Nutrition and Brain Function: Can Diet Affect Your Studies?
It may sound trite, but the saying “you are what you eat” can hold some truth to it, especially when it comes to cognitive function, memory creation and retrieval, and emotional processing. Yes, your parents may have hounded you to eat vegetables as a child, and you may have begrudgingly eaten carrots, under the auspice that they would improve your eyesight. However, have you carried some of those golden food rules into your young adulthood or adulthood? How important is nutrition and brain function?
Whether we admit it or not, nutrition and brain function are crucially interlinked. What you eat and when you eat it can drastically impact the way your brain functions. Therefore, it affects how productive and efficient your studying time can be. Oftentimes, superficial motivators like weight loss, appearances, or pressures to succumb to an impossible body ideal to motivate changes in our nutritional habits. What is great about the conversation about nutrition and brain function is that it encourages us all to adopt healthier food habits, while nurturing a positive, rather than a punitive, understanding of the relationship between food and our bodies. When the goal motivating our action is internal health, we can adopt changes that are long-lasting and aimed at reducing, rather than generating, anxiety.
The state of study culture
Across many high schools and colleges in America, there is an undeniable culture of competition. It’s a kind of collective martyrdom that borders on pathological. Who can pull the most all-nighters? Who can go the longest without eating and still manage to ace the exam the next day? Or even who can push themselves to the brink in an effort to display their undying devotion to their studies?
Why are we measuring academic prowess in terms of deprivation? Serious conversations about nutrition and brain function can help change the destructive paradigm of study culture that is currently running rampant across competitive high schools and institutions of higher education. It is imperative that parents, educators, and students begin to champion the importance of nutrition and brain function.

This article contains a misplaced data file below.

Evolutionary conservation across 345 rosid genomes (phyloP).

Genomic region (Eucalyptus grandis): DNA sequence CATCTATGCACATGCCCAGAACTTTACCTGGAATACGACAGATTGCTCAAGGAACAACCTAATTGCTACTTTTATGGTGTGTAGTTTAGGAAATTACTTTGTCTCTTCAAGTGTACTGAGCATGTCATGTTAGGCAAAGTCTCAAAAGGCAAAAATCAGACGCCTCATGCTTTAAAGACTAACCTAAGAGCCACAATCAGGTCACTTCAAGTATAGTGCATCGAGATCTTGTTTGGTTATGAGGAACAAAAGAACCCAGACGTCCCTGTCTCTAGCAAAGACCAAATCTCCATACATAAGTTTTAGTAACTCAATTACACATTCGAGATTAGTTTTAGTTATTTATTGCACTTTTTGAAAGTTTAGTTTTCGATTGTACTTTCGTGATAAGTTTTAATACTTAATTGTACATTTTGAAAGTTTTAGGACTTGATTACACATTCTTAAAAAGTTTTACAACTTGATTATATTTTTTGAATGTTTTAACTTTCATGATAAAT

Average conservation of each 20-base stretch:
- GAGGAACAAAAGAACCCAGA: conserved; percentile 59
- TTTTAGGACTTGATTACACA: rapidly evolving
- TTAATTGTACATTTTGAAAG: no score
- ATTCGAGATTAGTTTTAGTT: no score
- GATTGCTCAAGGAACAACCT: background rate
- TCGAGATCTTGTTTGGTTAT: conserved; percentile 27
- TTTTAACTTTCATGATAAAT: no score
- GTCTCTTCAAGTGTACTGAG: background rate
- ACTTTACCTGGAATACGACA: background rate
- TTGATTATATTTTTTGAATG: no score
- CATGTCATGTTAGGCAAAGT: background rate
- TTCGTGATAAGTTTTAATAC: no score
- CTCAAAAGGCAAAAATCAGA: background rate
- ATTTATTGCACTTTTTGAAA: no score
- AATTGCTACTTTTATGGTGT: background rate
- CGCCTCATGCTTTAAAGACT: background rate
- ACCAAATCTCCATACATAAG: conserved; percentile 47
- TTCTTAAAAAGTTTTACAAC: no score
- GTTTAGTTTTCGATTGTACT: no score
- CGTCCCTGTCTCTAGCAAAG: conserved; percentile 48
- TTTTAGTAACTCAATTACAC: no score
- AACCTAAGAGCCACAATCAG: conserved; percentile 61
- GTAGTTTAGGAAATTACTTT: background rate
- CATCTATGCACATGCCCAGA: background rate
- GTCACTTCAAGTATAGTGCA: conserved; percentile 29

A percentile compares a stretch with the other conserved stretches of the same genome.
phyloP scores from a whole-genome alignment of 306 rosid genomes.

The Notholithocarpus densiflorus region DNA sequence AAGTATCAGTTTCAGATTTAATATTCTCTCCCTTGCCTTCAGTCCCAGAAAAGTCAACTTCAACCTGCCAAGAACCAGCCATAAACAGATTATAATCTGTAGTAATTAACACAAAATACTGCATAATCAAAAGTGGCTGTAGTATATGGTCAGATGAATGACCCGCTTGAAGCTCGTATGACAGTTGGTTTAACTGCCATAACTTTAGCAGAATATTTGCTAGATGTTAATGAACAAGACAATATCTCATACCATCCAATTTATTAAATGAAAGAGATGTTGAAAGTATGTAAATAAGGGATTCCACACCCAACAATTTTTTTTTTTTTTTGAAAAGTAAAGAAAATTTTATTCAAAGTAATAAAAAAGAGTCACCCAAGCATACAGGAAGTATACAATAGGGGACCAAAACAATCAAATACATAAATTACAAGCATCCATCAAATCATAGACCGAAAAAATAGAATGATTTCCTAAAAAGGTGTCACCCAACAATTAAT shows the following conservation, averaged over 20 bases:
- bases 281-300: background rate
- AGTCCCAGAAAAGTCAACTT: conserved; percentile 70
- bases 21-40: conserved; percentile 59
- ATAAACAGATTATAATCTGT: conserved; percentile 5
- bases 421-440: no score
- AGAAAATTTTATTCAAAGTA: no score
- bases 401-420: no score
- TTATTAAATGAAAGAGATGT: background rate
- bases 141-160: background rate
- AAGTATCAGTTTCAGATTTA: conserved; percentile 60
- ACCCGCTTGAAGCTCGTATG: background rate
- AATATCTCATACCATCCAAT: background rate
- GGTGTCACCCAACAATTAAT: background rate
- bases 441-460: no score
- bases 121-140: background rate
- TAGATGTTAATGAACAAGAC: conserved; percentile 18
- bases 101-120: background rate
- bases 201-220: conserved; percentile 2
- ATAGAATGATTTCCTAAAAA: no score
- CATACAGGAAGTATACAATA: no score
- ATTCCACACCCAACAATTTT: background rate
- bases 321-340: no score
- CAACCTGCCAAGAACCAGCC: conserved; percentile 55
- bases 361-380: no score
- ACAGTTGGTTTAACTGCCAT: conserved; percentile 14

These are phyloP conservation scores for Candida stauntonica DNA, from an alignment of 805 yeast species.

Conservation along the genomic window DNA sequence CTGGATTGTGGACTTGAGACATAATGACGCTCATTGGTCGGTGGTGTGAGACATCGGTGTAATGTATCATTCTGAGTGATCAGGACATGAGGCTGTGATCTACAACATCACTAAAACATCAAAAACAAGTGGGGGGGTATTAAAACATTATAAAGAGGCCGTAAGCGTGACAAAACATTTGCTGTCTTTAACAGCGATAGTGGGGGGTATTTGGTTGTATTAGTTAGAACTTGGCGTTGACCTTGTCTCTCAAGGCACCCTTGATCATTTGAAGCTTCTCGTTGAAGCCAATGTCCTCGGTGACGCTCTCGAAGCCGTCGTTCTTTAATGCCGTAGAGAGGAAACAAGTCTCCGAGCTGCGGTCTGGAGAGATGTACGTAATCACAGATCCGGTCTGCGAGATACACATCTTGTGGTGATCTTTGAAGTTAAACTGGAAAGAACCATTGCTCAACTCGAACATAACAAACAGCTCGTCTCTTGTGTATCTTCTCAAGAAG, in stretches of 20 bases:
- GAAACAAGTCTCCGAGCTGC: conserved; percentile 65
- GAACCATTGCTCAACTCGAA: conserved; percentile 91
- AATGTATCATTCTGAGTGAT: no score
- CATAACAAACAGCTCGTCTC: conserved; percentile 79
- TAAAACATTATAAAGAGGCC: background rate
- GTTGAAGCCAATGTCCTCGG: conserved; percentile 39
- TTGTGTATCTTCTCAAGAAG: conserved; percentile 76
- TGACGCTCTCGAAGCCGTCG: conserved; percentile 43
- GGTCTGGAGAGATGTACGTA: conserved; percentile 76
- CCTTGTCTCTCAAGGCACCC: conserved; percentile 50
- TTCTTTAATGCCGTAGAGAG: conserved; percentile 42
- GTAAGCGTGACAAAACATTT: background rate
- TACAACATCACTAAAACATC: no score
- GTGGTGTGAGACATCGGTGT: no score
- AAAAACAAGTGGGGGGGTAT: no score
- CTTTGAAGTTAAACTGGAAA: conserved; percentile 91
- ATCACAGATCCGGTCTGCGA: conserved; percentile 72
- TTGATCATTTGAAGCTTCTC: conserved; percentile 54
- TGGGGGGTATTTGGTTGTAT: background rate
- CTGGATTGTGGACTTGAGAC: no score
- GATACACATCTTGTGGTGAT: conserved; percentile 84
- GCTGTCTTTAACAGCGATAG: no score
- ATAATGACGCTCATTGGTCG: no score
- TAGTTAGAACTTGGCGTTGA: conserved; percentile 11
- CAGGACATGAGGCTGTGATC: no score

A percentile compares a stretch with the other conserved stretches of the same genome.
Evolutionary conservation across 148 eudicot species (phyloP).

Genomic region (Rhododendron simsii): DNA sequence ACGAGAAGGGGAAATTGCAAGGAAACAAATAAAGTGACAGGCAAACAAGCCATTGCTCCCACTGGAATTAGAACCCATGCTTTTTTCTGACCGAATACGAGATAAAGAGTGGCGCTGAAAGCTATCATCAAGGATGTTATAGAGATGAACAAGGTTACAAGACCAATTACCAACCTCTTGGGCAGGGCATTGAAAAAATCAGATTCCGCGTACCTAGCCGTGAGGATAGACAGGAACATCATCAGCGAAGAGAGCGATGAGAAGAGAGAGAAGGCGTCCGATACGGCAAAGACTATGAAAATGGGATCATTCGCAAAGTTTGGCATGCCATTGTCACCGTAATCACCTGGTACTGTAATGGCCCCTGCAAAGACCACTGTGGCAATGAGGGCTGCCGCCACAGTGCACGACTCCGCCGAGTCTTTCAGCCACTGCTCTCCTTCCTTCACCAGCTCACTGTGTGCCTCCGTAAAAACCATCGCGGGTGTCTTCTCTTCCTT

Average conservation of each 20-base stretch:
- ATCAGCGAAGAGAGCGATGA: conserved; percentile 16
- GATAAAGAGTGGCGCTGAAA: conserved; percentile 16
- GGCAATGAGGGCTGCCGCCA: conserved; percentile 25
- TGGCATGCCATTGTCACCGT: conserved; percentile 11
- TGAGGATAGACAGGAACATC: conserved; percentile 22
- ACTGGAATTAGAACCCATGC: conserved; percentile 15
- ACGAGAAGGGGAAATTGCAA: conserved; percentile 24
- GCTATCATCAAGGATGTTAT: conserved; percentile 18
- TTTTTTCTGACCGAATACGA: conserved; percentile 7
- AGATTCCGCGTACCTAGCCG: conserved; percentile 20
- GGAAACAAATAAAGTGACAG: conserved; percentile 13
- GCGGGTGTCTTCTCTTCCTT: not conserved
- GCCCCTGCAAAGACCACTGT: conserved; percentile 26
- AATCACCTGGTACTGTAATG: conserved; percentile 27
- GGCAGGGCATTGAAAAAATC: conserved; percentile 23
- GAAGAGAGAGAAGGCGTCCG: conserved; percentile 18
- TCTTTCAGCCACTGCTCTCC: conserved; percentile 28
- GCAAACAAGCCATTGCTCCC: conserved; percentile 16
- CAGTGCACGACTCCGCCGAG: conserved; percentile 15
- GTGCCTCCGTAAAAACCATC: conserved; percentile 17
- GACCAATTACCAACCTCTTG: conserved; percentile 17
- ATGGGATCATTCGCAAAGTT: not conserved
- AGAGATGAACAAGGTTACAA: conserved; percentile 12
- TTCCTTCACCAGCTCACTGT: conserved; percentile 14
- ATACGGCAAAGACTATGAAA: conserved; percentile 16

Study smart, not long
Changing the nutritional composition of your diet can help you study smart rather than long. Why put in endlessly long hours, if those hours are going to unfocused? Rather than wasting time, plan out your meals with intention. Doing so can have a notable effect on your ability to grasp new ideas and to retain those ideas. Additionally, it allows you to remain emotionally steady enough to retrieve those ideas. This is especially important when the time comes to do so on an in-class essay or an exam.
Good nutrition will also save you time and preserve your emotional wellness in the long run. If you “study smart” on your tests throughout the semester, you will drastically reduce the review time required for your performance on semester or final examinations. Logic and reasoning based tests like the SAT, are particularly dependent on cognitive function and wellness. They require acuity and improvisation on the exam.
When it comes to nutrition and brain function, you don’t have to radically redesign your life in order to help you study smarter. Good nutrition can be as easy as a few quick changes. The good news is also that your bodily systems are symbiotically connected; having a healthy brain, leads to health throughout the rest of your body.
- Nutrition is all about balance and timing. Try to eat first thing in the morning. This way, you are alert and ready to take on the tasks of your day. Drink a cup of coffee or tea in the morning, and try to limit the caffeine intake later in your day.
- Try to find a balance of fresh foods; prioritize leafy greens, fresh fruits and vegetables, and unsaturated fats like olive oil.
- Good nutrition doesn’t have to come at the expense of good flavor. Many spices, like turmeric and ginger, have been shown reduce inflammation in the brain and elsewhere.
- Don’t be afraid to snack! Keep your metabolism and mind working with healthy snacks like nuts and even dark chocolate. Hunger is the enemy of focus, so don’t let it creep up.
Although nutrition won’t substitute studying, it can enhance and accelerate the way that you study. When you eat well, you can work more efficiently, giving you the time to do other activities that promote wellness like exercise, sleep, or meditation. Happy studying!